Most balance sheets are prepared in a format where a bundle of assets and liabilities are “financed by” the ownership interest. This is the format prescribed by the Companies Act 2006, which is in turn based upon the Fourth Directive of the European Union. Businesses which are not companies are free to prepare their accounts in any format which they find useful, and might like to consider the other principal format. This has the profit shown in the profit and loss account as the bottom line being replicated as the top line on the balance sheet. The profit feeds into the ownership interest, which “represented by” a bundle of assets and liabilities. We can show profits, then drawings, then a subtotal, and then other movements in business capital. The “represented by” section then appears as a confirmation of the calculation.
Many traders who are told by their accountant that a profit has been made may wonder where it has all gone. Generally it has gone on drawings during the year, and some analysis may be provided between drawings taken as ready cash and other private payments such as tax. We feel that this presentation will be more useful for a trader who does not intend to incorporate at any time, and offer it as a choice.
The “represented by” balance sheet looks a bit like a cash flow statement drawn up by the indirect method, and in our opinion it makes a sensible alternative for a small business, even granting that it is strictly a flow of funds statement rather than a flow of cash statement. Some banks may like cash flow statements because they are harder to manipulate using accounting provisions and estimates. However, a cash flow statement is another page in the accounts (more trees to chop down) and half the numbers in it could be negative, which makes it difficult to read. We will offer a choice of a cash flow statement if the bank really wants one, but suggest the “represented by” format for unincorporated businesses as a sensible middle way.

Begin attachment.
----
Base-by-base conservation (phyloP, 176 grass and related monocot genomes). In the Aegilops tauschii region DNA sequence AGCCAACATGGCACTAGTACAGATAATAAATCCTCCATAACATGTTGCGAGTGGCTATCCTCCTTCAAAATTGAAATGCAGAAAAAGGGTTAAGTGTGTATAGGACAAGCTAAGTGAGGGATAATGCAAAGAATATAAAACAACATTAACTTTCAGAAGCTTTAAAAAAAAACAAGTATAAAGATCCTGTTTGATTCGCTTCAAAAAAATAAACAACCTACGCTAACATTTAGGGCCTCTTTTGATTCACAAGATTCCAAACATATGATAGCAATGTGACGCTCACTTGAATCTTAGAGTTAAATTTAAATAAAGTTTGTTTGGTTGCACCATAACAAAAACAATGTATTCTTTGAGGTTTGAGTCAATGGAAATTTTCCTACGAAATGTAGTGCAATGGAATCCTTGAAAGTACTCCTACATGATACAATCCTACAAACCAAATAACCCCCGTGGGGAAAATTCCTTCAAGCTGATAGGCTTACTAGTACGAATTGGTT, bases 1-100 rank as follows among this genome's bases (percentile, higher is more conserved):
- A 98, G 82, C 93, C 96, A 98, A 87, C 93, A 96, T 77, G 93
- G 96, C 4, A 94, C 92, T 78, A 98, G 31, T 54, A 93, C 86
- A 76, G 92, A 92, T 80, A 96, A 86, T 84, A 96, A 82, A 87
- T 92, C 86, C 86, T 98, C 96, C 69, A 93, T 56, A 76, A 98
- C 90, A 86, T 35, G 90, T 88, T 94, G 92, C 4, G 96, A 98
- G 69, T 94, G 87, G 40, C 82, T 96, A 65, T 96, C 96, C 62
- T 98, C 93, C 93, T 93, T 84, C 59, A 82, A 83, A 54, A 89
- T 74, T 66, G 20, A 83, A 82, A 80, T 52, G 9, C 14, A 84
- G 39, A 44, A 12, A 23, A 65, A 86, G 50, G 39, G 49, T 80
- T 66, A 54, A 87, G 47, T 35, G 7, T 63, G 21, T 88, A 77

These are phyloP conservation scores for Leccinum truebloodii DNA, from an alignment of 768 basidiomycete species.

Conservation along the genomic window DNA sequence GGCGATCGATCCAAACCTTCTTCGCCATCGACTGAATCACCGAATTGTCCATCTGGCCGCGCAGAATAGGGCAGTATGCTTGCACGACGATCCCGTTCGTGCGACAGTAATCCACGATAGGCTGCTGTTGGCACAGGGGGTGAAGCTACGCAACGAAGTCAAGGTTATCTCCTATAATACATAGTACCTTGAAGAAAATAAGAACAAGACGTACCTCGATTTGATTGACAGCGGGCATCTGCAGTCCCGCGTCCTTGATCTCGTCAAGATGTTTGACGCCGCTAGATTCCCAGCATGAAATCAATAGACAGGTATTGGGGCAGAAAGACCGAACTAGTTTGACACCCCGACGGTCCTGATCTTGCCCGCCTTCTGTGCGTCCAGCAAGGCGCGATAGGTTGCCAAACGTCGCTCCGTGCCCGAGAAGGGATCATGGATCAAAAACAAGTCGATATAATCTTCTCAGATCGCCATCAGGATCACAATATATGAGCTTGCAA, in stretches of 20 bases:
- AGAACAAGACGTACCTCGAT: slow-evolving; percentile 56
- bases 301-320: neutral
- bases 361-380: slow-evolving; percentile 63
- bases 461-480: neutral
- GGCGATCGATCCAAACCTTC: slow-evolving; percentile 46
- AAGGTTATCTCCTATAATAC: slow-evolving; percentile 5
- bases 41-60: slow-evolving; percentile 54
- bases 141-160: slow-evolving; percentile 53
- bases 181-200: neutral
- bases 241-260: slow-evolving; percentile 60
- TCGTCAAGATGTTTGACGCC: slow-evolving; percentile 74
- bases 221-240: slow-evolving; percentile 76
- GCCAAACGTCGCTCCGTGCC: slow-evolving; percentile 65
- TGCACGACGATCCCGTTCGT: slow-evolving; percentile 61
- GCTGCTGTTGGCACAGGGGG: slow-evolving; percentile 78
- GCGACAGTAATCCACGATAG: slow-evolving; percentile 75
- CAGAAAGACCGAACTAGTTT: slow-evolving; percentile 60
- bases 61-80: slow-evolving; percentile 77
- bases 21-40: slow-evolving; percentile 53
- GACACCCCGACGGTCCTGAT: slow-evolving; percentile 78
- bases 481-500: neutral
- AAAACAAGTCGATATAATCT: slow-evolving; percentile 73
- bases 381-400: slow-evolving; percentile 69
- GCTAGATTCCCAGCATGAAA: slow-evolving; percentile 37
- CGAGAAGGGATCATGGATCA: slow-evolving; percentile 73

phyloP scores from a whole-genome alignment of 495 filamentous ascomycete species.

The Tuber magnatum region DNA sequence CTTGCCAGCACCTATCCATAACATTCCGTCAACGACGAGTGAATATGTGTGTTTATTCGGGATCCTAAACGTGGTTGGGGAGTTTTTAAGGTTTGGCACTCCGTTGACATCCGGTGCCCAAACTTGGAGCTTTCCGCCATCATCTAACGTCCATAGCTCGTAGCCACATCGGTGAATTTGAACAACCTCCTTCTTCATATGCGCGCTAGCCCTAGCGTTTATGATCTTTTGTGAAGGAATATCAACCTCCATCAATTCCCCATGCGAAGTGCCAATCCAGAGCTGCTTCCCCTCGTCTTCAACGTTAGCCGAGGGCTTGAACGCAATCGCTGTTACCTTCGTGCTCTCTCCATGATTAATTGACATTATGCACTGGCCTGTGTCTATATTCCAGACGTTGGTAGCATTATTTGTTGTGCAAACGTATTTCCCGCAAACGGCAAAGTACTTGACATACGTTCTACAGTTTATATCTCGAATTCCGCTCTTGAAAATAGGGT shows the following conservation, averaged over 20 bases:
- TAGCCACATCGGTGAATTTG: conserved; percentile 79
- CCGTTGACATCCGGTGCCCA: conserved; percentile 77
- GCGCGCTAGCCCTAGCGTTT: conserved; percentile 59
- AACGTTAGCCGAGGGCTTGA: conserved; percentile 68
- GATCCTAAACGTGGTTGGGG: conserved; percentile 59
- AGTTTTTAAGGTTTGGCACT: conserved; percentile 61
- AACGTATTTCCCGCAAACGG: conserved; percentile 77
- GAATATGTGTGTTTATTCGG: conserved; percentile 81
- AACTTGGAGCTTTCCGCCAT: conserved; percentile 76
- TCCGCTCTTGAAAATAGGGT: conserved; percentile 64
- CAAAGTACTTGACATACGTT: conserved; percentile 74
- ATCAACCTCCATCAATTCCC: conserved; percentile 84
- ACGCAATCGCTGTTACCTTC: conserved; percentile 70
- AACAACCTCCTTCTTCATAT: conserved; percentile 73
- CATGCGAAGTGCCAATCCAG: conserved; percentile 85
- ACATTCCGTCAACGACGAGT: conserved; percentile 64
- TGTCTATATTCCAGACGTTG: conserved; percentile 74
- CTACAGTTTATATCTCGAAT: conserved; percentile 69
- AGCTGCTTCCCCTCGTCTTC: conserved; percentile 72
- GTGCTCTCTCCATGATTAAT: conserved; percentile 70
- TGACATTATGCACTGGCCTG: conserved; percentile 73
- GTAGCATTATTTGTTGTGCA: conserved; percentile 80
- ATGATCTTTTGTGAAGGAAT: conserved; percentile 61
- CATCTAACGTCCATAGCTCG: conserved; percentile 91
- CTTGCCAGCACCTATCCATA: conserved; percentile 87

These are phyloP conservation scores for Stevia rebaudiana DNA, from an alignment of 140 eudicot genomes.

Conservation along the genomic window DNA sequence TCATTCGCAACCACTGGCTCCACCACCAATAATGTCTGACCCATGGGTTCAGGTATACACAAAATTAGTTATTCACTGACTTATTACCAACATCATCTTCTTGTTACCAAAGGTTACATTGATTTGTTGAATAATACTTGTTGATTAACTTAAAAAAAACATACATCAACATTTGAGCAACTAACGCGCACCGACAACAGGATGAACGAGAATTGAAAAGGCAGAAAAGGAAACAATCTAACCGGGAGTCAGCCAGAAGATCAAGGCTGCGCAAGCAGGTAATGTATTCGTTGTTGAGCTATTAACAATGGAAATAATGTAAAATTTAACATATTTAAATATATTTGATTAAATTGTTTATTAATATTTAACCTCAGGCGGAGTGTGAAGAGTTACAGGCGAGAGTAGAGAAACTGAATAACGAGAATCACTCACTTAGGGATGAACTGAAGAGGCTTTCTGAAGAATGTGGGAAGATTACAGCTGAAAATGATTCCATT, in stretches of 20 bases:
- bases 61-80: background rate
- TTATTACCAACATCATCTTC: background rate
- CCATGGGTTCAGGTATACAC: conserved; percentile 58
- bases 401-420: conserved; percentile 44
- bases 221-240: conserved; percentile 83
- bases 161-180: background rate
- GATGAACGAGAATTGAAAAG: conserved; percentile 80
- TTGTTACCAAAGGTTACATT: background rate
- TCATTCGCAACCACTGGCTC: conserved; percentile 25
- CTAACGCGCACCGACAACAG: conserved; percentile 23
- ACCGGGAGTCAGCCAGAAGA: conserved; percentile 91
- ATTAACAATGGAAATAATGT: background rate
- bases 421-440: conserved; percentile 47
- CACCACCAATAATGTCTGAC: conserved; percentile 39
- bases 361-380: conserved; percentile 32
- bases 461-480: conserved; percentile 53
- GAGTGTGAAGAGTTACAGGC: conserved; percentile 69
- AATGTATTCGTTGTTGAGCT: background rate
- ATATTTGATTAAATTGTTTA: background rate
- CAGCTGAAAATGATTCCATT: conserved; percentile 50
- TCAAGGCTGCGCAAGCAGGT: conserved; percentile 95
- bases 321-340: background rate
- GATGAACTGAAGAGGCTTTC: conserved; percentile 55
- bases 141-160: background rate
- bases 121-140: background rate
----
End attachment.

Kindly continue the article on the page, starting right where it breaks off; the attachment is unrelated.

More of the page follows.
It is acknowledged that I learnt about all this while working for other accountants, and I have put together what I feel to be best practice. I suspect that the cash flow statement is a good idea which many people will say they want, but it is rarely read in practice. I won’t argue about it, and will give the client and the client’s bank a choice, but the alternative form of the balance sheet deserves a mention.